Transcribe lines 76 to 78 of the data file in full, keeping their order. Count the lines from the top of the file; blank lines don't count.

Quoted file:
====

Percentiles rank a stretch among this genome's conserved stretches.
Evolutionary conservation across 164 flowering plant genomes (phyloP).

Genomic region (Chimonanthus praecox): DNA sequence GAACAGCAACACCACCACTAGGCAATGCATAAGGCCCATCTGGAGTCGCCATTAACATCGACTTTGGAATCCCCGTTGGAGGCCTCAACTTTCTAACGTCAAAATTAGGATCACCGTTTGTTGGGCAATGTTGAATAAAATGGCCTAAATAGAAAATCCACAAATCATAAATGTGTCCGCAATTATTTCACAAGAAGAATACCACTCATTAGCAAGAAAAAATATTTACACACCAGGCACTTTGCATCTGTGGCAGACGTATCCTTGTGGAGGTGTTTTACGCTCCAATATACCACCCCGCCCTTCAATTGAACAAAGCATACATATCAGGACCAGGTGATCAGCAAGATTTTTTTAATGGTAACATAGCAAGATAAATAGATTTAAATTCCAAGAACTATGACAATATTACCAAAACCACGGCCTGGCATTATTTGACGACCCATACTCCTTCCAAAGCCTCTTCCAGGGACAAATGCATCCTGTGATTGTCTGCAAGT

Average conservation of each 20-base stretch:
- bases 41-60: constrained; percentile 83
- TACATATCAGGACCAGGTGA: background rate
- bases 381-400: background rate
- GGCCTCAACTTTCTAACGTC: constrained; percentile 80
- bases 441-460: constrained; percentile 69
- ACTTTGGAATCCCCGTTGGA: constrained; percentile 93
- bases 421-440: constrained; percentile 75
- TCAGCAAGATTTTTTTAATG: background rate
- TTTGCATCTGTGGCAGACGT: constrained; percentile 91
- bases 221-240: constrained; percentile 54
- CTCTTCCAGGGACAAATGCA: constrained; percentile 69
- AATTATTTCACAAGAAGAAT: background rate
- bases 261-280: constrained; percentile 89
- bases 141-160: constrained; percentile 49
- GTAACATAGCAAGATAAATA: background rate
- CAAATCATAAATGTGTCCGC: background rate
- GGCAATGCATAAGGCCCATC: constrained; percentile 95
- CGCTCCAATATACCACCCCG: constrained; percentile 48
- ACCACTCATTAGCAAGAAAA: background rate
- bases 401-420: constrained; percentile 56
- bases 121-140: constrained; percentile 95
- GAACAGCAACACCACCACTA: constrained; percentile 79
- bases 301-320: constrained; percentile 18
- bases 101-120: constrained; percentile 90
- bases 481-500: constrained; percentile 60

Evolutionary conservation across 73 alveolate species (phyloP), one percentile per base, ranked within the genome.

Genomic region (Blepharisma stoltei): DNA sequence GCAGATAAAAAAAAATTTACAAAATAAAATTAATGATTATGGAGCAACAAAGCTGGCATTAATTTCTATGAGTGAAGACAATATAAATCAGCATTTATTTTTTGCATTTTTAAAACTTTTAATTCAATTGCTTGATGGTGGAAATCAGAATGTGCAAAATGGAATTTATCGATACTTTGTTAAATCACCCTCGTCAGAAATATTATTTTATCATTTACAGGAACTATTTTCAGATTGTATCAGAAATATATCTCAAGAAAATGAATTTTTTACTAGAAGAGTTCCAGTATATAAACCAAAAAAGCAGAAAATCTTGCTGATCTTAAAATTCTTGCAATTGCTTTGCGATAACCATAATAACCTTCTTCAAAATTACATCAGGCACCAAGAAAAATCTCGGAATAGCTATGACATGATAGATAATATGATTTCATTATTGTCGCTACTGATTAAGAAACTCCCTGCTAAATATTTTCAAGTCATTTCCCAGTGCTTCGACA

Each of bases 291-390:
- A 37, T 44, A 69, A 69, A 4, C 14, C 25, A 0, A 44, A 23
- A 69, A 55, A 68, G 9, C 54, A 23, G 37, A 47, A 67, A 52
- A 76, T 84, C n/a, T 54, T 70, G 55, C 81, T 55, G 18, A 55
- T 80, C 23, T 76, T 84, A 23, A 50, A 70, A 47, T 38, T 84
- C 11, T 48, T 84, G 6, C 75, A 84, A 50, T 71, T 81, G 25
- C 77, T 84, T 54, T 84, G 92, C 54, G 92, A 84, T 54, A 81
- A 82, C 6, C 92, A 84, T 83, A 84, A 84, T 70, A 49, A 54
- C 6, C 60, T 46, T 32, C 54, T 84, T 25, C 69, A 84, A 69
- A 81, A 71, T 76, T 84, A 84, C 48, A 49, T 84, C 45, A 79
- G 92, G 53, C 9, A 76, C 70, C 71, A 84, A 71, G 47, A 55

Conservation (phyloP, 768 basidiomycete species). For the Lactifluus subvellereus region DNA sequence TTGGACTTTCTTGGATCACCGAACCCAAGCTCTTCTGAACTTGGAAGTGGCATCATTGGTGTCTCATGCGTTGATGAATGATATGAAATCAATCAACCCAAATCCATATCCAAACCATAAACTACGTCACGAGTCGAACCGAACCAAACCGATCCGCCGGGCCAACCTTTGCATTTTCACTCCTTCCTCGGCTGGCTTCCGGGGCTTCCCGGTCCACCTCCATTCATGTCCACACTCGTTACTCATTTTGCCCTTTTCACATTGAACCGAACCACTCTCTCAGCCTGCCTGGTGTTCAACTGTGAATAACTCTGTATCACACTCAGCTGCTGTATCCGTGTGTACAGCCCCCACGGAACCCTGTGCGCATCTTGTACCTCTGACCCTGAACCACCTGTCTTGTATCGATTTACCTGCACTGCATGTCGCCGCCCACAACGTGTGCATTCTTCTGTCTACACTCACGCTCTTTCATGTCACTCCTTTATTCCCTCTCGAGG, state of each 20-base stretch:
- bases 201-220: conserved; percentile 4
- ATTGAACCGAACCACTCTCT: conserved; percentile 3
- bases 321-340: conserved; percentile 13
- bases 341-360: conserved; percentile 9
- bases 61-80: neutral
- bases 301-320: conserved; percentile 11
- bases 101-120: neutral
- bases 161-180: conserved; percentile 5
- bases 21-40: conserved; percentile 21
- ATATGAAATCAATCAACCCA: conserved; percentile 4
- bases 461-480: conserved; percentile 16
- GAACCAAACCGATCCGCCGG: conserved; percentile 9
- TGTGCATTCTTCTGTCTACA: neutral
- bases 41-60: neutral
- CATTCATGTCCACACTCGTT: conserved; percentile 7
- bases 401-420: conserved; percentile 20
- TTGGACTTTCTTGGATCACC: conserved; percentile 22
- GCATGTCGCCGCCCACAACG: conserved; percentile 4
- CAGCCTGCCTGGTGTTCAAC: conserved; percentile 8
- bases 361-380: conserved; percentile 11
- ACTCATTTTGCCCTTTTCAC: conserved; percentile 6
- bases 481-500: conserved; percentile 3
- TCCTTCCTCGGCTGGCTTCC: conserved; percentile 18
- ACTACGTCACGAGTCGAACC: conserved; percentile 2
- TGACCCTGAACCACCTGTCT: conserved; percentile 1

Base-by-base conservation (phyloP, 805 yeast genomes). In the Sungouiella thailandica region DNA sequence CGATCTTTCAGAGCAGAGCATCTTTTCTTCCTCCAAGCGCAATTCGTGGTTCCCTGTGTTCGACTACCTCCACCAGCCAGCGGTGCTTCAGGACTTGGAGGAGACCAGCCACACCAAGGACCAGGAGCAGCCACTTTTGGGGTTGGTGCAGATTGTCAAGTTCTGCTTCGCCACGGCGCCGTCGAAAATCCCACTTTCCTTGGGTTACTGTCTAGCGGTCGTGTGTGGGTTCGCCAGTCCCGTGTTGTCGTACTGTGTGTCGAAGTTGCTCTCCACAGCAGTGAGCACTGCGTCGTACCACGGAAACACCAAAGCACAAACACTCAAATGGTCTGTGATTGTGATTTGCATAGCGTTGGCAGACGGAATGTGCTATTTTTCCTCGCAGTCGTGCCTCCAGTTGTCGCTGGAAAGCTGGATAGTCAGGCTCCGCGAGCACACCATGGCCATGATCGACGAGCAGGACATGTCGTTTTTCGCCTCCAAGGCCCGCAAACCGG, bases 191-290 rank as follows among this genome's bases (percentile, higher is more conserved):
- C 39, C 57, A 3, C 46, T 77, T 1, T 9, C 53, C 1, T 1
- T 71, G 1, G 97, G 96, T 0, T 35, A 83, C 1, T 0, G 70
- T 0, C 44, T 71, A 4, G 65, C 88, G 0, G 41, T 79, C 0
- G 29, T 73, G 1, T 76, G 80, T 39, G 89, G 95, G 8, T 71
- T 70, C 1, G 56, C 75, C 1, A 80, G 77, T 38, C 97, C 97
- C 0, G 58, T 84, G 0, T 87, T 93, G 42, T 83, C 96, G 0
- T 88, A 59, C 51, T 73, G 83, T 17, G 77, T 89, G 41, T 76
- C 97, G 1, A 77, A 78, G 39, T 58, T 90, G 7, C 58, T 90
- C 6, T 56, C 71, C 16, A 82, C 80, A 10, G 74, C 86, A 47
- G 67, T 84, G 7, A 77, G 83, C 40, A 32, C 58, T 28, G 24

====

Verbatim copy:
- T 88, A 59, C 51, T 73, G 83, T 17, G 77, T 89, G 41, T 76
- C 97, G 1, A 77, A 78, G 39, T 58, T 90, G 7, C 58, T 90
- C 6, T 56, C 71, C 16, A 82, C 80, A 10, G 74, C 86, A 47